Software Consulting and Implementation Services Not Subject to Minnesota Sales Tax

Monday, September 30th, 2013


The Minnesota Tax Court recently ruled that a taxpayer's consulting and implementation services were not taxable either by themselves or as part of the sale of the taxpayer's software program.

A company sold software in Minnesota and provided consulting and implementation services along with the sale. The company charged separately for these services. The services included preparing the project, consulting with the customer, preparing a "blueprint" of the proposed software configuration, setting up the configuration, testing the configuration, and training the users. The taxpayer was not the only entity that provided such consulting and implementation services for its software.

Minnesota only taxes sales of services if they are (1) specifically identified as taxable or (2) necessary to complete a sale of tangible personal property. Services specifically identified as taxable include fabricating services when the customer provides the materials used in fabrication. Consulting and implementation services are not specifically identified as taxable.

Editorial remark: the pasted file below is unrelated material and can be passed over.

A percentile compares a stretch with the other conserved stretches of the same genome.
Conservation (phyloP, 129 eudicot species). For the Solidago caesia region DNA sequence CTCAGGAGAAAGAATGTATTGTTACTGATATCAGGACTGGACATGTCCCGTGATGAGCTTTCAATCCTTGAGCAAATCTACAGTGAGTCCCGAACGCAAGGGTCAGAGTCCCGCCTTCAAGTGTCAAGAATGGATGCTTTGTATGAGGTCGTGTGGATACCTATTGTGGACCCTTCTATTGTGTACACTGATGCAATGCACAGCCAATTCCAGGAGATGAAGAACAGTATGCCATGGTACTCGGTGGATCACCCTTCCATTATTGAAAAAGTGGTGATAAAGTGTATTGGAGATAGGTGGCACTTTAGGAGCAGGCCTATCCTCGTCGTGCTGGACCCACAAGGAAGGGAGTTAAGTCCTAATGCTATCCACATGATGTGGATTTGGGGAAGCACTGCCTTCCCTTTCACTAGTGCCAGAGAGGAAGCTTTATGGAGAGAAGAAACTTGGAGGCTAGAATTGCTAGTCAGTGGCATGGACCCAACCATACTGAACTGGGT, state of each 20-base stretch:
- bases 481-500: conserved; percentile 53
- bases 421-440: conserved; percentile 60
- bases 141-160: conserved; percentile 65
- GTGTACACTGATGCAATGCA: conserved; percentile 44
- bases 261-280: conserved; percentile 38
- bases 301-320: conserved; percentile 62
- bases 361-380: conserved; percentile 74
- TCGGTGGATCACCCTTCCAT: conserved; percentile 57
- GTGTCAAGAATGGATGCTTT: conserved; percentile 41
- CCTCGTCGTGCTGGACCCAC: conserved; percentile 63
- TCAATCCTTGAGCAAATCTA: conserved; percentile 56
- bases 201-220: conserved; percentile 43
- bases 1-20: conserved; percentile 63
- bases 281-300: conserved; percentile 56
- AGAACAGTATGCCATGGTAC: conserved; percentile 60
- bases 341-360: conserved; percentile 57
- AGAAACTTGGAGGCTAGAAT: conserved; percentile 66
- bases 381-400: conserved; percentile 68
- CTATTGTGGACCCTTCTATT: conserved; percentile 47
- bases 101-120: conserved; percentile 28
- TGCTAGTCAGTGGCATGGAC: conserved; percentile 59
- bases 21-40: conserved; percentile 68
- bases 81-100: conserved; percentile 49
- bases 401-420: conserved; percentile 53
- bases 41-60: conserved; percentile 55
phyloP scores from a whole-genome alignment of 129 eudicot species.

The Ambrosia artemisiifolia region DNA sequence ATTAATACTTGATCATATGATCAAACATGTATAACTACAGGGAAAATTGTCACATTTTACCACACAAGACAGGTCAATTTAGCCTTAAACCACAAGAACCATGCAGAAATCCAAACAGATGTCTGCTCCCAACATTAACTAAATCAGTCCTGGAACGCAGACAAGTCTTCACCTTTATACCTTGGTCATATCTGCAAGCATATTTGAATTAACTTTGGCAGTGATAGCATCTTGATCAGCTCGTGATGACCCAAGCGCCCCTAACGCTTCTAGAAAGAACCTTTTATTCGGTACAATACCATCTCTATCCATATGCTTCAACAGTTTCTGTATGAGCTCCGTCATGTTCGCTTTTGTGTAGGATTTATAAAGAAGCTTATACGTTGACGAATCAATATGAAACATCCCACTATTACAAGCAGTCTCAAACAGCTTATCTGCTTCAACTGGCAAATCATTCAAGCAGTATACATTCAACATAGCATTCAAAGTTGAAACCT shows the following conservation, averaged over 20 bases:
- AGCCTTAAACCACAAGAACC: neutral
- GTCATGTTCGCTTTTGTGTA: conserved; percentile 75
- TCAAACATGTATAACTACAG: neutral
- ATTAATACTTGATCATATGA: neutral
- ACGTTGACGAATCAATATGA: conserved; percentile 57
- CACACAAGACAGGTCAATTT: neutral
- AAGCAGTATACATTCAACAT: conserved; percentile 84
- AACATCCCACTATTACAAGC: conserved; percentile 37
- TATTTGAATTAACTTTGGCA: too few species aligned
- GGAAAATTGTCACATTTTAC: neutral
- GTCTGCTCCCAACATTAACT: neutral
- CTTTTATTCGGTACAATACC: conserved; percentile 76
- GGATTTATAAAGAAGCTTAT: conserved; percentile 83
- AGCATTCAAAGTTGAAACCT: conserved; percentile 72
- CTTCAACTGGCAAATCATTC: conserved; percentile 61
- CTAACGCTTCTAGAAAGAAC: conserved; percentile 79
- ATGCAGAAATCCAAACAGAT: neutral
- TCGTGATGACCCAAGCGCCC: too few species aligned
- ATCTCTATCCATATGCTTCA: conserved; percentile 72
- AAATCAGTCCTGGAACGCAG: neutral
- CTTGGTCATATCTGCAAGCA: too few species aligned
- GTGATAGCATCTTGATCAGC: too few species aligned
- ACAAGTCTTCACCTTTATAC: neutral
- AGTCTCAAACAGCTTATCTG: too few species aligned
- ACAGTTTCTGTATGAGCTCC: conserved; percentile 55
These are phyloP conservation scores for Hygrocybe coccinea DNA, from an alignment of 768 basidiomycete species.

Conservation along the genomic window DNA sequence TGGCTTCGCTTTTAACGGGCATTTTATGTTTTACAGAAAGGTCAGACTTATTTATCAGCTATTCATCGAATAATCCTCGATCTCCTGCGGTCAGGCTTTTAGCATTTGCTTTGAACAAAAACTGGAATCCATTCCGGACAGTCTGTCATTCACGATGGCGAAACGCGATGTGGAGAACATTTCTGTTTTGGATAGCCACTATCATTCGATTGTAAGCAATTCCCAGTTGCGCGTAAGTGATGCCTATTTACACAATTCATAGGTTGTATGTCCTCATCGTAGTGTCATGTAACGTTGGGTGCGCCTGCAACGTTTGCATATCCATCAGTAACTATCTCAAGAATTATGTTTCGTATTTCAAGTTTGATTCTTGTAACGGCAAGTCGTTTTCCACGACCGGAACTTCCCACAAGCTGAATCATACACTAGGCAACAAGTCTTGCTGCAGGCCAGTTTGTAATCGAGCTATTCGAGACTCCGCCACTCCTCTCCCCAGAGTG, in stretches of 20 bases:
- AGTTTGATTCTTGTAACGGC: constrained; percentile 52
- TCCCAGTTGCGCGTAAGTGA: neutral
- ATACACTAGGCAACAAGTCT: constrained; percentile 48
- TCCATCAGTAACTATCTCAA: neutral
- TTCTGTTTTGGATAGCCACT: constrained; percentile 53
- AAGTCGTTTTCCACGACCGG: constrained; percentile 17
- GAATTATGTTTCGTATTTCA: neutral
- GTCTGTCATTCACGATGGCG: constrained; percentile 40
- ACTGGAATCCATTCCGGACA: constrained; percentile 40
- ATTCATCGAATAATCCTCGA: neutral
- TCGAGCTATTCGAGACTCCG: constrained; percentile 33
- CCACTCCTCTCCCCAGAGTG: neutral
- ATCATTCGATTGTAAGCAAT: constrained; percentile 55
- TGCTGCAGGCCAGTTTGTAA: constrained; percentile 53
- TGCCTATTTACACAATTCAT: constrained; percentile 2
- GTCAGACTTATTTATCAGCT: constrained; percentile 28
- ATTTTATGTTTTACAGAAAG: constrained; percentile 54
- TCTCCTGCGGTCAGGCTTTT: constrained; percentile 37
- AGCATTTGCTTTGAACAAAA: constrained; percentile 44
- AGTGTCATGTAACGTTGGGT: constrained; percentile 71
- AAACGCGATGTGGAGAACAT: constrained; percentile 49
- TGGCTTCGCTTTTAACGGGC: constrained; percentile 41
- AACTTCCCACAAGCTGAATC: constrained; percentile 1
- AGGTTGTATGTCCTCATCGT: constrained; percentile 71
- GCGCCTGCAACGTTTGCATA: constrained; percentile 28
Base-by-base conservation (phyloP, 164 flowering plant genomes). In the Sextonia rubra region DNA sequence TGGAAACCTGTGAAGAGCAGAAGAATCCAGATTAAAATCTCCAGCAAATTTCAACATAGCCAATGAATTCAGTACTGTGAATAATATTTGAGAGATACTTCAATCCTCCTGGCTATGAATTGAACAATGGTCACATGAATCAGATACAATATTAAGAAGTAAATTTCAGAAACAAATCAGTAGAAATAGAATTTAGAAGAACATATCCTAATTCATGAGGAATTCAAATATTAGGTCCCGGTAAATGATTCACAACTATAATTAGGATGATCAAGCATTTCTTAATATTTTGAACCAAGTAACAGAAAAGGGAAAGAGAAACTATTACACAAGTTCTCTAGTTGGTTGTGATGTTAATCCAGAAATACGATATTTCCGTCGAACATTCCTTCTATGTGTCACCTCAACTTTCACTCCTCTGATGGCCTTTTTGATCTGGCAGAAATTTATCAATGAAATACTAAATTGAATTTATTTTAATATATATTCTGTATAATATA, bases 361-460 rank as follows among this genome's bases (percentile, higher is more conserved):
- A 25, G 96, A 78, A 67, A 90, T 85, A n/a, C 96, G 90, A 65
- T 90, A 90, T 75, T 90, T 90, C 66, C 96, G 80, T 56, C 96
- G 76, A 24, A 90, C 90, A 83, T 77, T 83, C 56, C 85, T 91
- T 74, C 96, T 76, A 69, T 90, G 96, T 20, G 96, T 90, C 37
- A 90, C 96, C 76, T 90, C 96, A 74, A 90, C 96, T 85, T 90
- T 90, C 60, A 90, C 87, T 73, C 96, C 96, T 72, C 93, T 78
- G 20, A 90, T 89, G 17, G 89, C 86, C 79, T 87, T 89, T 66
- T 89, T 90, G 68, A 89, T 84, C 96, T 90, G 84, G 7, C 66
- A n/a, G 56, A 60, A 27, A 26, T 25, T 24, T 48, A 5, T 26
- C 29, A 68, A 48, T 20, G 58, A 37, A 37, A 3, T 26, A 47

The Minnesota Tax Court ruled that the taxpayer's consulting and implementation services were not subject to tax. Consulting and implementation services were not, by themselves, specifically identified as taxable. These services also did not constitute a taxable fabrication service because the customer did not provide the materials to create the configured software.

The consulting and implementation services were also not taxable as services necessary to complete a sale of tangible personal property. Nor were the charges for the services part of the sales price of the taxable sale of software. The Tax Court ruled that the services were not necessary to complete the sale of the software because other entities provided the same services. A customer could buy the software from the taxpayer and get the consulting and implementation services from someone else. They were not part of the sales price of the software because they were separately stated on the invoice. The taxpayer's charges for these services were therefore not subject to tax.

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TTR has a website that companies subscribe to and use daily. This website provides a list of everything that can be bought or sold in the U.S. It provides simple answers to whether buying or selling these items is taxable (subject to a sales tax or other tax), and it provides all the legal authority to support these tax answers.

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